With the final semester of my M.M. degree staring me in the face, it's difficult not to feel a bit nostalgic about the past few years at IU, and in equal parts anxious and excited for the future beyond my time at Jacobs. Since arriving in Bloomington back in the summer of 2014 I have:
- Written over 190 minutes of acoustic music
- Collaborated with approximately 35 artists, including musicians, filmmakers, dancers, fight choreographers, directors, and visual artists
- Gained proficiency in Max/MSP
- Composed 45 minutes of electronic music
- Traveled to Paris and studied at IRCAM
- Designed the sound and composed music for a 2'30'00" production of Macbeth, and was hired on to do the same for a brand new play in 2017
- Attended over 200 concerts, recitals, and other musical performances
- Studied privately with 5 incredible faculty members
- Facilitated collaborations with the composition department and other fields, both through the Student Composers Association, and independently through my work with the theatre department
- Met 13 guest composers, getting lessons with 4 of them
It's kind of strange, putting these experiences in numbers. These past few months I've been struggling with a piece for brass quintet (which I've since discovered many composers consider to be one of the most difficult ensembles to write effectively for), and it's easy in these moments of struggle to question oneself and give into a wide array of doubts, fears, and insecurities. Seeing, however, the amount of work I've been able to accomplish in two years gives me hope as I start the process of planning and gambling on the future (only so much can be planned out, after all...). Not every minute of the 3+ hours I wrote was a shimmering gem of genius, of course - we're all still learning, after all. However, within those hours are hundreds more of sleepless nights, hard work, and - against all odds - progress and development.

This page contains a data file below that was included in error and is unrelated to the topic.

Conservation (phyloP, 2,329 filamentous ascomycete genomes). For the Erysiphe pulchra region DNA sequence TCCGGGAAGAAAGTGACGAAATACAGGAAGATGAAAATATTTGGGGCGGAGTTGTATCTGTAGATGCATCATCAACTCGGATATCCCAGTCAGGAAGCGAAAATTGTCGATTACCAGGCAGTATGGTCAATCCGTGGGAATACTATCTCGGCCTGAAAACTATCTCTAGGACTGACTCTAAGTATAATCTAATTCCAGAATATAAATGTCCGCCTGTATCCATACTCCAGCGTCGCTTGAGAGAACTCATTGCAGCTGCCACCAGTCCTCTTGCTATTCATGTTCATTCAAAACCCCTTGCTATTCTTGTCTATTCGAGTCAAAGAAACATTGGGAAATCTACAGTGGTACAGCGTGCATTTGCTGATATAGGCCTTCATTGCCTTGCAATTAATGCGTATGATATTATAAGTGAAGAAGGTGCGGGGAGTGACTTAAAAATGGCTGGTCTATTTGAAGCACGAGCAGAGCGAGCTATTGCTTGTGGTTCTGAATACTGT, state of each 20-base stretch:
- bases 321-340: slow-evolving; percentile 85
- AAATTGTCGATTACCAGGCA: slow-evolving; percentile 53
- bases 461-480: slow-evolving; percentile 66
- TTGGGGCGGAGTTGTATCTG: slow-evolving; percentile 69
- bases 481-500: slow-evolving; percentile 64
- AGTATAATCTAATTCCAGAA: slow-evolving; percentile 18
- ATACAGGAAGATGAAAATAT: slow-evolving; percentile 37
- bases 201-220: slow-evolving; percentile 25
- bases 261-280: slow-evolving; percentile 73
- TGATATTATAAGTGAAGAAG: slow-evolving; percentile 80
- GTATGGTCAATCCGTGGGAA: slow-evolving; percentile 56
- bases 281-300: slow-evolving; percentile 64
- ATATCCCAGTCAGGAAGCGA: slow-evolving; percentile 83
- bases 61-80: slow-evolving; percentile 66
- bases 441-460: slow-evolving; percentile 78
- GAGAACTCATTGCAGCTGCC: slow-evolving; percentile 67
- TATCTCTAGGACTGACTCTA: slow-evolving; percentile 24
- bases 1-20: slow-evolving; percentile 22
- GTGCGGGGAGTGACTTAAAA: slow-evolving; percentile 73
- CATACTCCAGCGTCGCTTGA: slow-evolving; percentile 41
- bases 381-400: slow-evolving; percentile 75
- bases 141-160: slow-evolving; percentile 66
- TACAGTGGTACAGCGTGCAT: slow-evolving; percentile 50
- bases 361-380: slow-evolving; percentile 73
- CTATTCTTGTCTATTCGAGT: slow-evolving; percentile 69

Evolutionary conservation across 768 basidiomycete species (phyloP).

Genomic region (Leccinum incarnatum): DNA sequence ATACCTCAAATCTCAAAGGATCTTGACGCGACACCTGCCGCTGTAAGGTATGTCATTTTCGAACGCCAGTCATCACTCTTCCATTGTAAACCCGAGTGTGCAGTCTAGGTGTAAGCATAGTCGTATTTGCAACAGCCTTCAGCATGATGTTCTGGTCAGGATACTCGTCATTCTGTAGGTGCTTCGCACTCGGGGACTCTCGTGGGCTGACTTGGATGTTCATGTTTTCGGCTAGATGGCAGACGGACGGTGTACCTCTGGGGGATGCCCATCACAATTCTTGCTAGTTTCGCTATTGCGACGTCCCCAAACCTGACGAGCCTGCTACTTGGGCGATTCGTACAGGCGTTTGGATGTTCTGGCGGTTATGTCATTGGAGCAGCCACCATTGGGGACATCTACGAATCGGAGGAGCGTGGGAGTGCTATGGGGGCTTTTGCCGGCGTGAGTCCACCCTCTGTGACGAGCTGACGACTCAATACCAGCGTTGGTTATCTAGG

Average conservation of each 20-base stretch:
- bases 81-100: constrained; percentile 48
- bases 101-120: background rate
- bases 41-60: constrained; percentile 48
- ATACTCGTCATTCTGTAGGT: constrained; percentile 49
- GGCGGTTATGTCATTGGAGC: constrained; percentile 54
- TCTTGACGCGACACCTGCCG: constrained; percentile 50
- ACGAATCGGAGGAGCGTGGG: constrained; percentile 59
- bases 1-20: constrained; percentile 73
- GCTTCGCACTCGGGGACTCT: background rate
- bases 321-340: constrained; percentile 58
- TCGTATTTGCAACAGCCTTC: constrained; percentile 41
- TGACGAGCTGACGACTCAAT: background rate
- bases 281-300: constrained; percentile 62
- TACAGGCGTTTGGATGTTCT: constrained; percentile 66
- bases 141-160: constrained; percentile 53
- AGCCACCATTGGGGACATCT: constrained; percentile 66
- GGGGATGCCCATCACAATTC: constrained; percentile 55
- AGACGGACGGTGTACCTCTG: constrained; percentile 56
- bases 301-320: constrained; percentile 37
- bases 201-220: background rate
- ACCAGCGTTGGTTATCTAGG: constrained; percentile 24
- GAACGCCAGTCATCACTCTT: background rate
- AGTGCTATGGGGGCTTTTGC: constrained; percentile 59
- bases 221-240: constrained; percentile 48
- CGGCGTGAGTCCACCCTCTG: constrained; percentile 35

My time in Bloomington has blessed me with an extraordinary support system in my colleagues - so many of them have offered compositional advice, listening suggestions, words of encouragement, and empathetic tales of their own struggles. Say what you will about the competitive nature of our field, but there are still souls out there who just want to hear awesome music - even if it's written by someone other than themselves.
The struggle I've undergone these past few months have taught me a lot about myself as a composer, and I'm looking forward to the pieces I've planned next in preparation for applications, my degree recital, and my thesis.
I hope to blog more regularly about the music I listen to, the work I'm doing, and the people I work with as the year speeds on. There are a lot of big projects in the near future, and I look forward to sharing the journey with all of you.
|Thanks for listening!|